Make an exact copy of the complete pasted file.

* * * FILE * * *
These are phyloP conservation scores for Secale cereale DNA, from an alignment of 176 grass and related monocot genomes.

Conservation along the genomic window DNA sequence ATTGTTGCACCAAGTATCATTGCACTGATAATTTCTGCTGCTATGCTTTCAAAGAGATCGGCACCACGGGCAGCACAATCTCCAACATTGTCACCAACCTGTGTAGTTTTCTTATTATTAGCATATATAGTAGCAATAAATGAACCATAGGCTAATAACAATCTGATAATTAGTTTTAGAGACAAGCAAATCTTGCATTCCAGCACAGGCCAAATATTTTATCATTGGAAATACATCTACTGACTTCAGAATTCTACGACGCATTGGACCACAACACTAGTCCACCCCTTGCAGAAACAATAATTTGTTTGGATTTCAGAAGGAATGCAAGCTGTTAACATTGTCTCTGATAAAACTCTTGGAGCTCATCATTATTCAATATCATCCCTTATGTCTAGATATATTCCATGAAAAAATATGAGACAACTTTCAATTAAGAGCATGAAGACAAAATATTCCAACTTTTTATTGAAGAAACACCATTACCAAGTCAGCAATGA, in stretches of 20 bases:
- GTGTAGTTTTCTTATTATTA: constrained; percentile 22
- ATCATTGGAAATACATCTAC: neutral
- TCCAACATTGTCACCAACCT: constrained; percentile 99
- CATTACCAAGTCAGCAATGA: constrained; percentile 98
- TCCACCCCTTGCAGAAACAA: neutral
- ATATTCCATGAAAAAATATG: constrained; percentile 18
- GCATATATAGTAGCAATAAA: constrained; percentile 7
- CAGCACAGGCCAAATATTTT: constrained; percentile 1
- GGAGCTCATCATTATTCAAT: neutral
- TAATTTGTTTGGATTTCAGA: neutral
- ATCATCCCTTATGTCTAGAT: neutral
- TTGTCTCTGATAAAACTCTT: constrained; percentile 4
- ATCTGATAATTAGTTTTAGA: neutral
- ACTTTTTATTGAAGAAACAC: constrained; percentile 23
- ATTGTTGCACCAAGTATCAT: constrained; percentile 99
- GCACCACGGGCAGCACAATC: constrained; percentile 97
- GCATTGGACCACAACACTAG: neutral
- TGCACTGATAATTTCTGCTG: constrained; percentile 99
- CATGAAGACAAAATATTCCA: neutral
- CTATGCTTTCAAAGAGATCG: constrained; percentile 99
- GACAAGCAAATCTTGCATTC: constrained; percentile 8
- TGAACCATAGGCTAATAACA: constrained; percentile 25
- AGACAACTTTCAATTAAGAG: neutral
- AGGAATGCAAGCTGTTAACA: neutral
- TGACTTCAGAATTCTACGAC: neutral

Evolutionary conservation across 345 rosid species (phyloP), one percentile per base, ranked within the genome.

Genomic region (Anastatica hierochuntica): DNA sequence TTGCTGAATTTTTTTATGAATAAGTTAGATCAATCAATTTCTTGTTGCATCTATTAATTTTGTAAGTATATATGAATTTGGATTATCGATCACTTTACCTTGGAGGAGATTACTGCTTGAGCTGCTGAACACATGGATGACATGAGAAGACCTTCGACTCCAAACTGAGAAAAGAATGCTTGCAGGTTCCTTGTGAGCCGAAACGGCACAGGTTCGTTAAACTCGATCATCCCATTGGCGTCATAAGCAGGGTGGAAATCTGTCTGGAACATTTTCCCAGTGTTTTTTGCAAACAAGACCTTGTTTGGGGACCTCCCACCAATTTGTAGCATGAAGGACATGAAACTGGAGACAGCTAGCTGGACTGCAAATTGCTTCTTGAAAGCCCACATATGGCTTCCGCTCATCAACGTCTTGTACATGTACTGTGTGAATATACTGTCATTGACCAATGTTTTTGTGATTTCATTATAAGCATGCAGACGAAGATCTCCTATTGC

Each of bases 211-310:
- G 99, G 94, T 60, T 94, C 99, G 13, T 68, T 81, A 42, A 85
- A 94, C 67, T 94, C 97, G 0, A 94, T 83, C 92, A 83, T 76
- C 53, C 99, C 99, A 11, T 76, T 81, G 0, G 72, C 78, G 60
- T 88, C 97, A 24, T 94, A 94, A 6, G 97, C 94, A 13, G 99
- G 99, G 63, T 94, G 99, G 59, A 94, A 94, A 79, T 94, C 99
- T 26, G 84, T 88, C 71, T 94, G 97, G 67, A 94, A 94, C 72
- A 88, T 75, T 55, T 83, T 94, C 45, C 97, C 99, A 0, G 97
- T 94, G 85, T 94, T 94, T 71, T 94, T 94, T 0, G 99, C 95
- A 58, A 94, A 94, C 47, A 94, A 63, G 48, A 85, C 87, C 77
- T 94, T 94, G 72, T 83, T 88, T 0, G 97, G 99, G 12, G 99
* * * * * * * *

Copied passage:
These are phyloP conservation scores for Secale cereale DNA, from an alignment of 176 grass and related monocot genomes.

Conservation along the genomic window DNA sequence ATTGTTGCACCAAGTATCATTGCACTGATAATTTCTGCTGCTATGCTTTCAAAGAGATCGGCACCACGGGCAGCACAATCTCCAACATTGTCACCAACCTGTGTAGTTTTCTTATTATTAGCATATATAGTAGCAATAAATGAACCATAGGCTAATAACAATCTGATAATTAGTTTTAGAGACAAGCAAATCTTGCATTCCAGCACAGGCCAAATATTTTATCATTGGAAATACATCTACTGACTTCAGAATTCTACGACGCATTGGACCACAACACTAGTCCACCCCTTGCAGAAACAATAATTTGTTTGGATTTCAGAAGGAATGCAAGCTGTTAACATTGTCTCTGATAAAACTCTTGGAGCTCATCATTATTCAATATCATCCCTTATGTCTAGATATATTCCATGAAAAAATATGAGACAACTTTCAATTAAGAGCATGAAGACAAAATATTCCAACTTTTTATTGAAGAAACACCATTACCAAGTCAGCAATGA, in stretches of 20 bases:
- GTGTAGTTTTCTTATTATTA: constrained; percentile 22
- ATCATTGGAAATACATCTAC: neutral
- TCCAACATTGTCACCAACCT: constrained; percentile 99
- CATTACCAAGTCAGCAATGA: constrained; percentile 98
- TCCACCCCTTGCAGAAACAA: neutral
- ATATTCCATGAAAAAATATG: constrained; percentile 18
- GCATATATAGTAGCAATAAA: constrained; percentile 7
- CAGCACAGGCCAAATATTTT: constrained; percentile 1
- GGAGCTCATCATTATTCAAT: neutral
- TAATTTGTTTGGATTTCAGA: neutral
- ATCATCCCTTATGTCTAGAT: neutral
- TTGTCTCTGATAAAACTCTT: constrained; percentile 4
- ATCTGATAATTAGTTTTAGA: neutral
- ACTTTTTATTGAAGAAACAC: constrained; percentile 23
- ATTGTTGCACCAAGTATCAT: constrained; percentile 99
- GCACCACGGGCAGCACAATC: constrained; percentile 97
- GCATTGGACCACAACACTAG: neutral
- TGCACTGATAATTTCTGCTG: constrained; percentile 99
- CATGAAGACAAAATATTCCA: neutral
- CTATGCTTTCAAAGAGATCG: constrained; percentile 99
- GACAAGCAAATCTTGCATTC: constrained; percentile 8
- TGAACCATAGGCTAATAACA: constrained; percentile 25
- AGACAACTTTCAATTAAGAG: neutral
- AGGAATGCAAGCTGTTAACA: neutral
- TGACTTCAGAATTCTACGAC: neutral

Evolutionary conservation across 345 rosid species (phyloP), one percentile per base, ranked within the genome.

Genomic region (Anastatica hierochuntica): DNA sequence TTGCTGAATTTTTTTATGAATAAGTTAGATCAATCAATTTCTTGTTGCATCTATTAATTTTGTAAGTATATATGAATTTGGATTATCGATCACTTTACCTTGGAGGAGATTACTGCTTGAGCTGCTGAACACATGGATGACATGAGAAGACCTTCGACTCCAAACTGAGAAAAGAATGCTTGCAGGTTCCTTGTGAGCCGAAACGGCACAGGTTCGTTAAACTCGATCATCCCATTGGCGTCATAAGCAGGGTGGAAATCTGTCTGGAACATTTTCCCAGTGTTTTTTGCAAACAAGACCTTGTTTGGGGACCTCCCACCAATTTGTAGCATGAAGGACATGAAACTGGAGACAGCTAGCTGGACTGCAAATTGCTTCTTGAAAGCCCACATATGGCTTCCGCTCATCAACGTCTTGTACATGTACTGTGTGAATATACTGTCATTGACCAATGTTTTTGTGATTTCATTATAAGCATGCAGACGAAGATCTCCTATTGC

Each of bases 211-310:
- G 99, G 94, T 60, T 94, C 99, G 13, T 68, T 81, A 42, A 85
- A 94, C 67, T 94, C 97, G 0, A 94, T 83, C 92, A 83, T 76
- C 53, C 99, C 99, A 11, T 76, T 81, G 0, G 72, C 78, G 60
- T 88, C 97, A 24, T 94, A 94, A 6, G 97, C 94, A 13, G 99
- G 99, G 63, T 94, G 99, G 59, A 94, A 94, A 79, T 94, C 99
- T 26, G 84, T 88, C 71, T 94, G 97, G 67, A 94, A 94, C 72
- A 88, T 75, T 55, T 83, T 94, C 45, C 97, C 99, A 0, G 97
- T 94, G 85, T 94, T 94, T 71, T 94, T 94, T 0, G 99, C 95
- A 58, A 94, A 94, C 47, A 94, A 63, G 48, A 85, C 87, C 77
- T 94, T 94, G 72, T 83, T 88, T 0, G 97, G 99, G 12, G 99